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European Court of Justice on the Free Movement of Workers - Essay Example

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This essay first traces the evolution the evolution of the legislation surrounding the free movement of persons in Europe. Thereafter, for the benefit of better understanding, the substantive right to free movement of workers is briefly discussed. …
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European Court of Justice on the Free Movement of Workers
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Download file to see previous pages e territory of Member States for this purpose; (c) to stay in a Member State for the purpose of employment in accordance with the provisions governing the employment of nationals of that State laid down by law, regulation or administrative action; (d) to remain in the territory of a Member State after having been employed in that State, subject to conditions which shall be embodied in implementing regulations to be drawn up by the Commission. 4. The provisions of this article shall not apply to employment in the public service. The freedom of movement for workers is one of the four essential economic freedoms guaranteed under the treaty; namely, free movement of goods, services, labour and capital. This right has both the ‘horizontal effect’ and the ‘vertical direct effect’. This effectively means that a private citizen cannot only move against state or governmental agencies, but also seek redressal for infringement by private and non-governmental persons. (Case C-415/93)4. Historical Background In 1952, the European Coal and Steel Community, (ECSC) contained the first provision with respect to some basic measures aimed at facilitating the free movement of workers within the EU. This provision required the member states to remove any and all nationality-based restrictions for the citizens with respect to employment within the coal and steel industry. However, this provision also stipulated that only qualified workers within the coal and steel sectors were accorded this privilege and not any other skilled workforce. The most monumental development as far the free movement of workers is concerned happened in the year 1957 with the creation of the European Economic Community.5 Art. 39 of the EC Treaty empowered workers within the EC to accept any offers of...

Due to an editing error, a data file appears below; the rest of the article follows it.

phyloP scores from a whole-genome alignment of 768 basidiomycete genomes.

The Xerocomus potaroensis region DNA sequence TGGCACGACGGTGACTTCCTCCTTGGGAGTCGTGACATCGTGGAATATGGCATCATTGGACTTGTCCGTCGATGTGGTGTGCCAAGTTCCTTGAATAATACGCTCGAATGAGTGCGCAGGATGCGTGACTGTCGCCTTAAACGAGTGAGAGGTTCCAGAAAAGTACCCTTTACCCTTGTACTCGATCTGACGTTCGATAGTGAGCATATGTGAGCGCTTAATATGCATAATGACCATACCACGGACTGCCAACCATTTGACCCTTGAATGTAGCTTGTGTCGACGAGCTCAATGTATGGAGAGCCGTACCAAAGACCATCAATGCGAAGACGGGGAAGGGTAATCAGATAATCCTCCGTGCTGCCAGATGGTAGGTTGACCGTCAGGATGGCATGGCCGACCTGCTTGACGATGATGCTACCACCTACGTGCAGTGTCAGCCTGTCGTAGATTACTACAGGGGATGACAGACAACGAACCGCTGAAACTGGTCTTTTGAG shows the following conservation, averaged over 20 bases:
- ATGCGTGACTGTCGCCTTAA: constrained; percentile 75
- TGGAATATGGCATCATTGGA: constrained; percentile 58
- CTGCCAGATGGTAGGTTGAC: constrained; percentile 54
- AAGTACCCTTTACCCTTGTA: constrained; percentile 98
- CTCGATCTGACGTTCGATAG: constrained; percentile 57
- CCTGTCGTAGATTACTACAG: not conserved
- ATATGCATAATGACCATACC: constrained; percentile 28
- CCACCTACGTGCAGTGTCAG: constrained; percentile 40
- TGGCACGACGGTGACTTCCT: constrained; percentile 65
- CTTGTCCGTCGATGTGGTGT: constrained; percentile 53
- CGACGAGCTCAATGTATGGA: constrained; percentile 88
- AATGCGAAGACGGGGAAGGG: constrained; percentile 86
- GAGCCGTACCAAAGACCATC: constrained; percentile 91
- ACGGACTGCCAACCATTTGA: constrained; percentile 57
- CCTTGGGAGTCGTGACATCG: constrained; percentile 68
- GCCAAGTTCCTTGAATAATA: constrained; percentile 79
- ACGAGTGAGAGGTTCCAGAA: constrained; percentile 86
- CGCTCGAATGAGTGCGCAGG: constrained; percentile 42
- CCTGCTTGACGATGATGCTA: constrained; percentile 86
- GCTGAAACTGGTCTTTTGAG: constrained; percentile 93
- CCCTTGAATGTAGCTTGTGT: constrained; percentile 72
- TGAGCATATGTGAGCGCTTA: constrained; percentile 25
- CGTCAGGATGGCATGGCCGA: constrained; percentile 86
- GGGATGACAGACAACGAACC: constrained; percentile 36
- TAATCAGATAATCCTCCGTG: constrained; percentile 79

The paper tells that in 1952, the European Coal and Steel Community, (ECSC) contained the first provision with respect to some basic measures aimed at facilitating the free movement of workers within the EU. This provision required the member states to remove any and all nationality-based restrictions for the citizens with respect to employment within the coal and steel industry. However, this provision also stipulated that only qualified workers within the coal and steel sectors were accorded this privilege and not any other skilled workforce. The most monumental development as far the free movement of workers is concerned happened in the year 1957 with the creation of the European Economic Community. Art. 39 of the EC Treaty empowered workers within the EC to accept any offers of employment made by any other member state. As a natural corollary, it also empowered such persons to move freely within the EC Community as well as reside and remain within such state for the purposes of employment. However, it is also pertinent to note that these rights were accorded with certain reasonable limitations which were duly justified on the grounds of public policy, public security, public health and the like. The right was also not applicable in the case of employment in public service. While it is evident that these restrictions are not merely based on purely economic considerations, and also take into account certain sociological elements, the fine print with respect to the restriction is actually contained in the two implicit limitations which have been concealed within the justified ground of public policy. ...Download file to see next pagesRead More
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